School of Life Sciences

The ability to monitor and evaluate implemented projects is particularly crucial for employees in the public sector, as their activities affect the lives of those in their surrounding communities. Civil servants need to have a relationship of trust with the community they serve. In community development, good intentions are not enough; accountability is necessary to build trust. If activities and projects are not implemented and managed efficiently, communities will lose confidence in public services.

The first block of UKZN Extended Learning’s Monitoring, Evaluation and Research Skills Programme commenced on 24 May. This programme aims to equip delegates with the necessary skills to strengthen their capacity and develop a pool of professionals with substantial knowledge and skills in assessing activities and projects.

By the end of the six-month programme, delegates will be able to provide consolidated sources of information and confidently explain best practice through Monitoring and Evaluation (M&E) systems that showcase progress. They will learn from one another’s experiences throughout the programme, building on their expertise and knowledge. The course content is designed to strengthen delegates’ ability to manage appropriate integrated M&E systems within available resource constraints to achieve desired strategic outcomes in specific fields in organisations. Gaining M&E knowledge enables an assessment of the crucial link between implementers, beneficiaries on the ground and decision-makers. Overall, this programme is relevant in addressing areas of inexperience, highlighting challenges, and imparting new skills for delegates to use and recommend for their systems on return to work.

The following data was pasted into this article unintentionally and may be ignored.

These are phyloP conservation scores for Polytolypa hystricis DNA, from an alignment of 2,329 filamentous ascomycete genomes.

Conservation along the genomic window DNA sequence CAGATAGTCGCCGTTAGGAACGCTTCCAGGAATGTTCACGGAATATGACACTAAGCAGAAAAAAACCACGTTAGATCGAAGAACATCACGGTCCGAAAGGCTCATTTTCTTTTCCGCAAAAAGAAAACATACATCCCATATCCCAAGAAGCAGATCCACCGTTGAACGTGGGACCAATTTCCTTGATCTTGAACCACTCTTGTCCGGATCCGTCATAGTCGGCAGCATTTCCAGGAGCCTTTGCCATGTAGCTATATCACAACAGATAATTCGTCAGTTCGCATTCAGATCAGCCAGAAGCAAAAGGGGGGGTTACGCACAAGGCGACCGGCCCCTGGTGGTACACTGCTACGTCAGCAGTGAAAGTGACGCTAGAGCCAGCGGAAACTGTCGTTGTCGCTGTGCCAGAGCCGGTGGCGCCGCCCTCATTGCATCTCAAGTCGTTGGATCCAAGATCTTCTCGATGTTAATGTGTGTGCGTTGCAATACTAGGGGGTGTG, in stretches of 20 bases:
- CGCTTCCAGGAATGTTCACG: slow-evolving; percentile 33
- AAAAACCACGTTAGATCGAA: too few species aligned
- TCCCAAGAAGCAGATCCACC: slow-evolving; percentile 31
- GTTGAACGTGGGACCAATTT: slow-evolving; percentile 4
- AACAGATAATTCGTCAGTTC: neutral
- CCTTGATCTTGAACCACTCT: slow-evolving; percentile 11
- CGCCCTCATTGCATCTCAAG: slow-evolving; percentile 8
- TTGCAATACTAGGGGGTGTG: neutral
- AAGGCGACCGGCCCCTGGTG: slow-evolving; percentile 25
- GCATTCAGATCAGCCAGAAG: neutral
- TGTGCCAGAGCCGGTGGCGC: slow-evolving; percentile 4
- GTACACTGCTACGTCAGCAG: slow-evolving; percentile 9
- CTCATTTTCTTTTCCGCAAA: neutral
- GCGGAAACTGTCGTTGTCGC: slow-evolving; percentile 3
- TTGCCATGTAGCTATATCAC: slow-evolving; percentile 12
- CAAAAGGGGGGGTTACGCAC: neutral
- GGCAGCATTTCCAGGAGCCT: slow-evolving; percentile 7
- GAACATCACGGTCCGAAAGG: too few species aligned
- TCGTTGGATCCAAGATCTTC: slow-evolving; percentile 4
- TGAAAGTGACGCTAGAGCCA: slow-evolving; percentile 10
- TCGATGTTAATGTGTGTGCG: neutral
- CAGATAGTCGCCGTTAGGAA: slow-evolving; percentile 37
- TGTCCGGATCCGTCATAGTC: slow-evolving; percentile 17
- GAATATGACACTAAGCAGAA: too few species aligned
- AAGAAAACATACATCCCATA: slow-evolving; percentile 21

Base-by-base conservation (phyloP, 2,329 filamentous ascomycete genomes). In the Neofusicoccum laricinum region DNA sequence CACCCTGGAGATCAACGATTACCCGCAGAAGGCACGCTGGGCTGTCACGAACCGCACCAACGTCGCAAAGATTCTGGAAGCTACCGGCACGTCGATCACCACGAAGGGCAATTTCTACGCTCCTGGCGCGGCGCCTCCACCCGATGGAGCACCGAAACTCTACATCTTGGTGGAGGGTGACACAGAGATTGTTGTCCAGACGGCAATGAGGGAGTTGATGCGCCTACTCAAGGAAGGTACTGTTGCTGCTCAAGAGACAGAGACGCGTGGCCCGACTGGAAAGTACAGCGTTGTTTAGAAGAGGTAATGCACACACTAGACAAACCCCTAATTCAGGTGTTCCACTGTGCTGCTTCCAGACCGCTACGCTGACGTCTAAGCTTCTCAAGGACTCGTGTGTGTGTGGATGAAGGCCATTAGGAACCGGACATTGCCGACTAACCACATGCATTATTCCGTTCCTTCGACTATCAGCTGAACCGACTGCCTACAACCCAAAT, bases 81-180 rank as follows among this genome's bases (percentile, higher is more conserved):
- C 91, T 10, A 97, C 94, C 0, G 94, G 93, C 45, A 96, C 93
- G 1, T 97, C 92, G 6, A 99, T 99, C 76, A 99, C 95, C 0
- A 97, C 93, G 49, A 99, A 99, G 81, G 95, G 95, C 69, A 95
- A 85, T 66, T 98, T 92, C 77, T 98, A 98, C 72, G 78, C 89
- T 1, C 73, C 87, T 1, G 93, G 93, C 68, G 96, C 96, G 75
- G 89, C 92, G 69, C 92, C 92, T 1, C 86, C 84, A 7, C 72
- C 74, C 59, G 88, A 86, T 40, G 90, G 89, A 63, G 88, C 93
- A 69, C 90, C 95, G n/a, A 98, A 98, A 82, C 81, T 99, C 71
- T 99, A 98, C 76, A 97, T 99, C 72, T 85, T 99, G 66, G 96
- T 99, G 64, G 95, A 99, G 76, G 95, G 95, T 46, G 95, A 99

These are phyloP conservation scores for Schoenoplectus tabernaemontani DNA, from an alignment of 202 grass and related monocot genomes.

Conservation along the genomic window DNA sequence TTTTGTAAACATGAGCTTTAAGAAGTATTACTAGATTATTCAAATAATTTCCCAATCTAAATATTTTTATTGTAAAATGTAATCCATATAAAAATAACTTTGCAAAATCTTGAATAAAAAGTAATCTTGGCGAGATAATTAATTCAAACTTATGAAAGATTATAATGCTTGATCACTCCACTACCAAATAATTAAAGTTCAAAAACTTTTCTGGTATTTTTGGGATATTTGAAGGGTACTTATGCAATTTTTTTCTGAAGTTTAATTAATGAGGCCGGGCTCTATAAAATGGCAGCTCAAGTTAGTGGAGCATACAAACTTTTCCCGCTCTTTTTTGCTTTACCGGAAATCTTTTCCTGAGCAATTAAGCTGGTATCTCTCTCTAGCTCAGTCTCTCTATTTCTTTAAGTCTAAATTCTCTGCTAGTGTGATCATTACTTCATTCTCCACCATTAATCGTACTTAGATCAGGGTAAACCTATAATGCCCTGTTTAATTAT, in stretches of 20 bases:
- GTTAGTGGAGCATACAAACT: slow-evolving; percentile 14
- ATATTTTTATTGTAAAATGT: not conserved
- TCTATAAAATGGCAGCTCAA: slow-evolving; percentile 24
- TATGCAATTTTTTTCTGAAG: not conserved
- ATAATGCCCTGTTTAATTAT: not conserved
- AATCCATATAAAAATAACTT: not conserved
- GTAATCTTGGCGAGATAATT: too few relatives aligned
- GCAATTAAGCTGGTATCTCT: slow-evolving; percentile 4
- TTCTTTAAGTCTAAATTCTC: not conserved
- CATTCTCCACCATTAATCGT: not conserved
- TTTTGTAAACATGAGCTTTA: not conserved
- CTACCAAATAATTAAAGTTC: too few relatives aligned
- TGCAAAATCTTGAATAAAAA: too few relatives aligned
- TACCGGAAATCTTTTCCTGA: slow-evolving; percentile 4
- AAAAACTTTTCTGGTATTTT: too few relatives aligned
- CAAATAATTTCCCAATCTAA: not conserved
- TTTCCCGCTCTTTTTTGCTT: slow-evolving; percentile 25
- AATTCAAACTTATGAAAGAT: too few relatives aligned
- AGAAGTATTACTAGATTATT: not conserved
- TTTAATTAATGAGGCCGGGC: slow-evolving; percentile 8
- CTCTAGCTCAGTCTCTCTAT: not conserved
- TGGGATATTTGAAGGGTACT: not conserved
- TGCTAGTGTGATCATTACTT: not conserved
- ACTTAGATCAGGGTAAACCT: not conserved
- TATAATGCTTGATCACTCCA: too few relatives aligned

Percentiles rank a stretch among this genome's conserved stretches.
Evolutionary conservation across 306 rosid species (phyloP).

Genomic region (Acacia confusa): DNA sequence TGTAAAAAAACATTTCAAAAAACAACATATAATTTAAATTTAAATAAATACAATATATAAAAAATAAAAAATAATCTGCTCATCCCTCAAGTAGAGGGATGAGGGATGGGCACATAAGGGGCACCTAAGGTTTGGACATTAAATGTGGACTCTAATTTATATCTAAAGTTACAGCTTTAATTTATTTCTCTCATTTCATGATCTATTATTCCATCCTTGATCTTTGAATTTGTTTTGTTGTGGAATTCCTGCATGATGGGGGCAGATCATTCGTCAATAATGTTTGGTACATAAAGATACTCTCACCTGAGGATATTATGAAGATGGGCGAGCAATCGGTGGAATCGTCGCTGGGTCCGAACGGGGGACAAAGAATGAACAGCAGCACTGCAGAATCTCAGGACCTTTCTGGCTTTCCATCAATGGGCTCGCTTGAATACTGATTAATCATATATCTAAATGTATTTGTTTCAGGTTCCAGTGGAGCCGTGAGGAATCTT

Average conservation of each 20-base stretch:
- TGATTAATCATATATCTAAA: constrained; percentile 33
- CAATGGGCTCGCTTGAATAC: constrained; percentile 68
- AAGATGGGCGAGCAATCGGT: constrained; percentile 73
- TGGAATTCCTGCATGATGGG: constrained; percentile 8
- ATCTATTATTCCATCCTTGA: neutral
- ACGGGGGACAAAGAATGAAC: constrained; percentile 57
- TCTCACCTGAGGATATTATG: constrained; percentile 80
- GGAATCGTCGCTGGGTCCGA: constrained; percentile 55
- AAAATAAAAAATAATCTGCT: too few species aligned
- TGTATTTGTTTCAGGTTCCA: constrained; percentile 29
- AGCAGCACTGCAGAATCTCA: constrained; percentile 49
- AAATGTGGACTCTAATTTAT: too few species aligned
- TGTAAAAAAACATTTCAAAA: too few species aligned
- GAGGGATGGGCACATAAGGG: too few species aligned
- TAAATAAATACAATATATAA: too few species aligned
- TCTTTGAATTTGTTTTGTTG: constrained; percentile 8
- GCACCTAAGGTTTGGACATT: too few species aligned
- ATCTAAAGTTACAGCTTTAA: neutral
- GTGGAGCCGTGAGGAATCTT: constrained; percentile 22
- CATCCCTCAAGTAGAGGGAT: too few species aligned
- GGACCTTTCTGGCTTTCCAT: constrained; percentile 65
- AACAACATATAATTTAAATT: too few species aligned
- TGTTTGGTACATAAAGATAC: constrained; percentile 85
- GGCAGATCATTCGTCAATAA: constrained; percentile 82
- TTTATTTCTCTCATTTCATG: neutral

This programme is aimed at civil servants, and private sector or civil society organisations interested in developing an understanding of current issues in M&E, and conceptual skills to manage M&E processes.

For more information, please click here.

Or contact: Percy Sishi on T: +27 31 260 1234 or E:

Words: Nkosingiphile Ntshangase

Photograph: Supplied